History of LeAD
After four years of teaching and doing research with organizational behavior and positive organizational psychology students at Claremont Graduate University, I began to develop the idea and see the need for LeAD Labs. As an applied Psychology program, we sought to conduct meaningful applied research on leaders in organizations. Access for such research was often challenging to gain. At the same time, I kept hearing from my bright and motivated students that they had difficulty finding meaningful work experience. The culmination of these factors – the desire to conduct applied research and for my students to gain applied work experience – drove me to draft the initial strategic plan for LeAD Labs with the input of some of my key students on market conditions and client needs.
The goal of this new organization is to develop leaders in our community and to develop ourselves as practitioners while both using and creating evidence-based leadership assessment and development strategies.
In January of 2013, the Founding members of LeAD Labs met in my home for the first of many strategic planning sessions where we jointly crafted the LeAD Labs mission, vision, values and beliefs about leadership and leader development. Without pay or any incentive beyond building LeAD Labs, the Founding members collected hours and hours of needs assessment data from benchmarking studies of market competitors to client interviews and surveys and an analysis of the research-practice gap. The basis of our findings allowed us to develop a strategic plan, which went through several additional iterations using the balanced scorecard approach and ultimately resulted in our Strategy Map.
LeAD Labs Founding members and their reflections on founding LeAD Labs:
“We are fortunate to be founding members of an organization that focuses on positive human strengths and psychological capacities in the workplace in order to enhance institutions and society.”
“As a founding member of LeAD Labs, I have had the opportunity to stoke my entrepreneurial spirit by crafting innovative solutions to longstanding problems in the understanding and practice of leadership development.”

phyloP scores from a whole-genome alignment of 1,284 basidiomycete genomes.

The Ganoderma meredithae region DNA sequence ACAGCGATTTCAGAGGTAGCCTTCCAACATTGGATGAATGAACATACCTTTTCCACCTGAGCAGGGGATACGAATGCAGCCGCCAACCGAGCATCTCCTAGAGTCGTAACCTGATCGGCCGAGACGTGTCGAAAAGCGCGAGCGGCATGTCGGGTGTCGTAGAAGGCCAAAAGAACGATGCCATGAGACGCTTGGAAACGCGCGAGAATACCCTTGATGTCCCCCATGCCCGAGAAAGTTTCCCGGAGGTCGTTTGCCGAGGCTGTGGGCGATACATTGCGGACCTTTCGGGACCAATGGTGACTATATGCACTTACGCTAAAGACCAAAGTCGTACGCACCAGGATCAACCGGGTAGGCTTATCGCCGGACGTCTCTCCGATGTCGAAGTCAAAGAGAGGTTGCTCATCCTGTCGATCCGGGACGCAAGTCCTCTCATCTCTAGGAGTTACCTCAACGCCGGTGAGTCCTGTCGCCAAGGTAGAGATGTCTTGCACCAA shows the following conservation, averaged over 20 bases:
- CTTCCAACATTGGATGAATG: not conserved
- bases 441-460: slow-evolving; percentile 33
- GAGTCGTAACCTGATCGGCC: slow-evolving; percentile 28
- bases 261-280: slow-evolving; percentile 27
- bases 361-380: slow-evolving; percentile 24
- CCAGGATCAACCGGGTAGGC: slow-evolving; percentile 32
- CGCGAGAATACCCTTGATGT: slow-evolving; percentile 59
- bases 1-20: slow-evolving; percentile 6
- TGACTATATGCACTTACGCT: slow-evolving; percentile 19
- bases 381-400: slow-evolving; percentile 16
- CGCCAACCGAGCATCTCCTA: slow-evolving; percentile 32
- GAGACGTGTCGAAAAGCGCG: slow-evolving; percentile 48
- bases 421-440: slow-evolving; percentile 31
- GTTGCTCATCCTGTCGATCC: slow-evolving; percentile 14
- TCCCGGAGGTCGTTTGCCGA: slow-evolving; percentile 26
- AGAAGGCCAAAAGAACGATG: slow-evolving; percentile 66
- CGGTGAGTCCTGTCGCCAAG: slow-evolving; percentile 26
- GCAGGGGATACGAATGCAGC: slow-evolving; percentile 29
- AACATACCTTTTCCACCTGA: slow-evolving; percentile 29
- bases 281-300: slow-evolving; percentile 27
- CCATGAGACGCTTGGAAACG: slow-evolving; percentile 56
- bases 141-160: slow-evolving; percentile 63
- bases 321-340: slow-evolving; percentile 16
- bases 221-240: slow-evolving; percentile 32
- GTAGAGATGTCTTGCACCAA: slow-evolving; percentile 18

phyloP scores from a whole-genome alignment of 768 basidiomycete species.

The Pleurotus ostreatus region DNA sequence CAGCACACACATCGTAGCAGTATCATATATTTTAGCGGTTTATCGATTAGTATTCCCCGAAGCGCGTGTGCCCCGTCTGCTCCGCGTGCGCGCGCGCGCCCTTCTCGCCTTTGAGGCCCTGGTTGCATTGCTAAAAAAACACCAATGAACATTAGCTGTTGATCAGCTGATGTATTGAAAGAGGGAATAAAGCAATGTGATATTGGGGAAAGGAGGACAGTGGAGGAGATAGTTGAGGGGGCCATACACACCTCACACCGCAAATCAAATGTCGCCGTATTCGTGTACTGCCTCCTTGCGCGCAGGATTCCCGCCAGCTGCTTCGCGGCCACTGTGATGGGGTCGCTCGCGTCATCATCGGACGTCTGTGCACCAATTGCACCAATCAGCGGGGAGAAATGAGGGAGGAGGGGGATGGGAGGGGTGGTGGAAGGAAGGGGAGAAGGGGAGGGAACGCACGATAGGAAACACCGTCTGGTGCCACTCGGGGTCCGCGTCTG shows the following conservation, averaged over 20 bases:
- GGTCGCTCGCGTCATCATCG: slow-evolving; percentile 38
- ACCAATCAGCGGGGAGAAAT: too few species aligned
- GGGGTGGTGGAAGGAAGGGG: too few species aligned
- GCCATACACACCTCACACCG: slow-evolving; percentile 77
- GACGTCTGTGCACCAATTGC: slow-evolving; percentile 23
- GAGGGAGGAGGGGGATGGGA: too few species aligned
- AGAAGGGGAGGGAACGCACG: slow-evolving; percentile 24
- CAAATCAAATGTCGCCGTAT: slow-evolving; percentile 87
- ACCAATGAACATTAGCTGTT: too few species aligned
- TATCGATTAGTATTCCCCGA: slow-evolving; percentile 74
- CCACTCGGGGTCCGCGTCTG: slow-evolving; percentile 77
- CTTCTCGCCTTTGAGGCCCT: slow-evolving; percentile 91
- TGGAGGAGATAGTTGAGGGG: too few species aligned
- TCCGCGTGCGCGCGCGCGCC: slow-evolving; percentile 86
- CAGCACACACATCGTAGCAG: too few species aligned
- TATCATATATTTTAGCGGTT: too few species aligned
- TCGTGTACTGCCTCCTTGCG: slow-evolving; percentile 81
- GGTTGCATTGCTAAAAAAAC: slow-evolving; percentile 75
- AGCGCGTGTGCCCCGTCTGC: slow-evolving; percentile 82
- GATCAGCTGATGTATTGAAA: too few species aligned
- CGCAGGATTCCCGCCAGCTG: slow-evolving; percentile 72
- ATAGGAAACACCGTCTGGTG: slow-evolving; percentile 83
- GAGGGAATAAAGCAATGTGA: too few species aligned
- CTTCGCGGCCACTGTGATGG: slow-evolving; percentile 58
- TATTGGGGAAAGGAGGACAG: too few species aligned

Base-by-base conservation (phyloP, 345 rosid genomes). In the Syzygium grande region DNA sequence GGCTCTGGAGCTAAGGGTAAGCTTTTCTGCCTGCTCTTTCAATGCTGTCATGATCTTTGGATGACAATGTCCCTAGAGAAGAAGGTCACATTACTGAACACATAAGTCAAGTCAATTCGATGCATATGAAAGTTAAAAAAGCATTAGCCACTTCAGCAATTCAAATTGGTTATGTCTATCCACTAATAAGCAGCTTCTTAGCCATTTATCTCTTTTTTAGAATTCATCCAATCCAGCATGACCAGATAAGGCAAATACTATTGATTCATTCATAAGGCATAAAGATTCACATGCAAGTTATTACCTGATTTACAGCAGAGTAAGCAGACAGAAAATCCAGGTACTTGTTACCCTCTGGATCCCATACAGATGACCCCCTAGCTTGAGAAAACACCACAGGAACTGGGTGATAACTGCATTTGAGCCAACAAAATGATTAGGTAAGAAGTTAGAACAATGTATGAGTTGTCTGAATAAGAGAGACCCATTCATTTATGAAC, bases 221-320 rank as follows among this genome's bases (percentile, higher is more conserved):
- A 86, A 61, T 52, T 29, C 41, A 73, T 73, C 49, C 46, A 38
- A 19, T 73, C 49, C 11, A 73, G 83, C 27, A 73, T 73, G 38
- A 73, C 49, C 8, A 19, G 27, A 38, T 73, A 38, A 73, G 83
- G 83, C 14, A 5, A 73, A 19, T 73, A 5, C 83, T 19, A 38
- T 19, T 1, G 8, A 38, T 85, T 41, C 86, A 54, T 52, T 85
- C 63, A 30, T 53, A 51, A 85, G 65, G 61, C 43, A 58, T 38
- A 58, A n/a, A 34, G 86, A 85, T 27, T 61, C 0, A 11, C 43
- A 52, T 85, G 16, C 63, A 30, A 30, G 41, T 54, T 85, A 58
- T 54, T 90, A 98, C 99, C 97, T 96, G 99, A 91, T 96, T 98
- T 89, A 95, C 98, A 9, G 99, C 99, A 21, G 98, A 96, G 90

“As a member of the Strategic Planning Committee, is has truly been an invaluable experience to have a hand in setting the strategic direction of this burgeoning, start-up organization.”
“I have seen first-hand how certain groups find it nearly impossible to gain access to resources to help them grow their leadership and improve their organizations. It was incredibly powerful to know that we were creating something that could do this for people, and it’s wonderful to see LeAD Labs continuing to grow.”
“LeAD Labs was founded by a passionate group of individuals who wanted to build a place where both applied evidence-based leadership practices and leadership research could be at the forefront. Central to our vision was to create an organization where members could develop skills as researchers and practitioners while delivering an exceptional product to our clients.”
“I think that LeAD Labs members recognize that everybody has the capability to become a great leader. We want to use our expertise in social science research and evaluation to help others develop their leadership abilities – which we believe will enable people to have a positive impact in their organizations.”
“The single most rewarding endeavor of my academic experience has been working with such a brilliant and talented team to build an organization that engages the development of both students and leaders.”
“I am proud to be a part of an organization that provides resources for those who value professional growth and continuous development as leaders.”
“The opportunity to see LeAD Labs employees grow into masters of maximizing the knowledge available from existing evidence with the practicality of delivering professional services all while seeking to answer important research questions is highly rewarding.”
“Today’s complex, global problems demand a lot from leaders. I think LeAD Labs’s innovative researcher-practitioner structure is well positioned to yield crucial new insights into effective leader development practices, as well helping bridge the research-practitioner gap, a critical step in the field’s development.”